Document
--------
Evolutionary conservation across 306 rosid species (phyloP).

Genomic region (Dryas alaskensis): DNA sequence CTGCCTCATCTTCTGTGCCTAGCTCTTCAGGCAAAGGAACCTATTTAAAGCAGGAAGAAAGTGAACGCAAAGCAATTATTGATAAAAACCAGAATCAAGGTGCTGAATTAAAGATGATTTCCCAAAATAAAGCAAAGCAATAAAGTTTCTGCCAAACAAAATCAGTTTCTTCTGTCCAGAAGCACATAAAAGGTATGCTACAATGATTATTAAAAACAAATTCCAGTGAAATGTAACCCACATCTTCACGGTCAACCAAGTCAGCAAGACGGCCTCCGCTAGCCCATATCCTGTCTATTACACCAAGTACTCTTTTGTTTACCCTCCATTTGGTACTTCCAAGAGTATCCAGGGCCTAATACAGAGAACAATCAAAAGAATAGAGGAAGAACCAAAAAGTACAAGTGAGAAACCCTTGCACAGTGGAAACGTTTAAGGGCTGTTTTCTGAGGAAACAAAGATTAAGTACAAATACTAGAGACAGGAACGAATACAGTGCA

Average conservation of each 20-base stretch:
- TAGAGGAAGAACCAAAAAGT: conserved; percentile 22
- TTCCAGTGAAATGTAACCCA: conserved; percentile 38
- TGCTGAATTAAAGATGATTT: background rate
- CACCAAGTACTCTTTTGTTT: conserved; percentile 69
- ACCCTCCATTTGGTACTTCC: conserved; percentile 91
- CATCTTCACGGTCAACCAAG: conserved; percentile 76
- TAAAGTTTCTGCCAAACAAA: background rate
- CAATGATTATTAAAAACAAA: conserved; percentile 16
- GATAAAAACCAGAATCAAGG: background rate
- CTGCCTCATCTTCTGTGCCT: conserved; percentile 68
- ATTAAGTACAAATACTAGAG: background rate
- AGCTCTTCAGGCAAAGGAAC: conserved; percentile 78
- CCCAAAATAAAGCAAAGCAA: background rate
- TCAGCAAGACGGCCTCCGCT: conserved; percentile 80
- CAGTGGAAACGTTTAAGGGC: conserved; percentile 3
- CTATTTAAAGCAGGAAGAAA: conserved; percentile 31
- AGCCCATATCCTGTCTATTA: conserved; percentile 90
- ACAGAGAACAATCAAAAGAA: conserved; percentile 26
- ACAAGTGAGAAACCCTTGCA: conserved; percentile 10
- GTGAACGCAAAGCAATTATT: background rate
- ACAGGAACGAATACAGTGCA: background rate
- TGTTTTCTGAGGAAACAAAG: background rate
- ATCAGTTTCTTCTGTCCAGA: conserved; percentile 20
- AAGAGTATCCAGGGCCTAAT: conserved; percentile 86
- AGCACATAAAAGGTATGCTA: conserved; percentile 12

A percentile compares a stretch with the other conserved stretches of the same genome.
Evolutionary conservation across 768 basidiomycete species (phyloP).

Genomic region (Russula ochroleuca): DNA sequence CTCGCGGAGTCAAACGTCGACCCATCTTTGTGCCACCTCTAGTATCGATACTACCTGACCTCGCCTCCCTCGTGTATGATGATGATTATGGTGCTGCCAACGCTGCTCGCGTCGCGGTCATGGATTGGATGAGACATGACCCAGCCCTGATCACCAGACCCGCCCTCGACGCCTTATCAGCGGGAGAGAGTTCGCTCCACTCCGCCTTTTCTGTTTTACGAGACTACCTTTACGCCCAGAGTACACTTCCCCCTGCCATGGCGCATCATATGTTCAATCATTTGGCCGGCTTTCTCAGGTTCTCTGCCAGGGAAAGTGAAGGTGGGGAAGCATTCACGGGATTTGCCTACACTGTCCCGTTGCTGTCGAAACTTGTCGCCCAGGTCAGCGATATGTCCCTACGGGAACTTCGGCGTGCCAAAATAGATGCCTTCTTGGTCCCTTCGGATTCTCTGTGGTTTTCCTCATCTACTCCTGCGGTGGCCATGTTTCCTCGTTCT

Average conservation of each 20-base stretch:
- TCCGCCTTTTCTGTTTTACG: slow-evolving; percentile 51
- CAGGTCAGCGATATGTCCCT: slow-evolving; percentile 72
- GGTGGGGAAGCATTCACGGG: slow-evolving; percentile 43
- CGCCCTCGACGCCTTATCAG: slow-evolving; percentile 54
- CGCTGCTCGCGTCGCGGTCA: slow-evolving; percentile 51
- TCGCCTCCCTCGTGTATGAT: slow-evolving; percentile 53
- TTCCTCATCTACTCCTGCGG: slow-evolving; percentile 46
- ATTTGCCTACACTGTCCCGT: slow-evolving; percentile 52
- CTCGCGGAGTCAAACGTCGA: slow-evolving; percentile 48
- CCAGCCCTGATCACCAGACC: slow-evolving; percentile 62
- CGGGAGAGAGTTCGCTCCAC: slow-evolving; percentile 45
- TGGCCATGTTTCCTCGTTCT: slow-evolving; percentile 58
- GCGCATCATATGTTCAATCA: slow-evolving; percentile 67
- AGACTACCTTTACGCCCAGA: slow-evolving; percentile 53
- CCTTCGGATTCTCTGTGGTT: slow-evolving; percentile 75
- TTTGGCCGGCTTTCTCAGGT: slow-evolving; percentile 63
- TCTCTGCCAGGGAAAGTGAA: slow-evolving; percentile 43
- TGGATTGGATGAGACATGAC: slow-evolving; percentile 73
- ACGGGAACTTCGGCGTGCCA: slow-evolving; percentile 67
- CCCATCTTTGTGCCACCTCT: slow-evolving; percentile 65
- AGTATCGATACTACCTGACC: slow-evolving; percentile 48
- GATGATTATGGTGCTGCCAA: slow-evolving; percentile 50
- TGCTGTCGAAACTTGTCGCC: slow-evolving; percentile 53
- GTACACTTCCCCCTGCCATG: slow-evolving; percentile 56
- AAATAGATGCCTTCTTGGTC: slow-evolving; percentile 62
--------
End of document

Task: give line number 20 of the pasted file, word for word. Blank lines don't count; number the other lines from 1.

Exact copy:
- AGCCCATATCCTGTCTATTA: conserved; percentile 90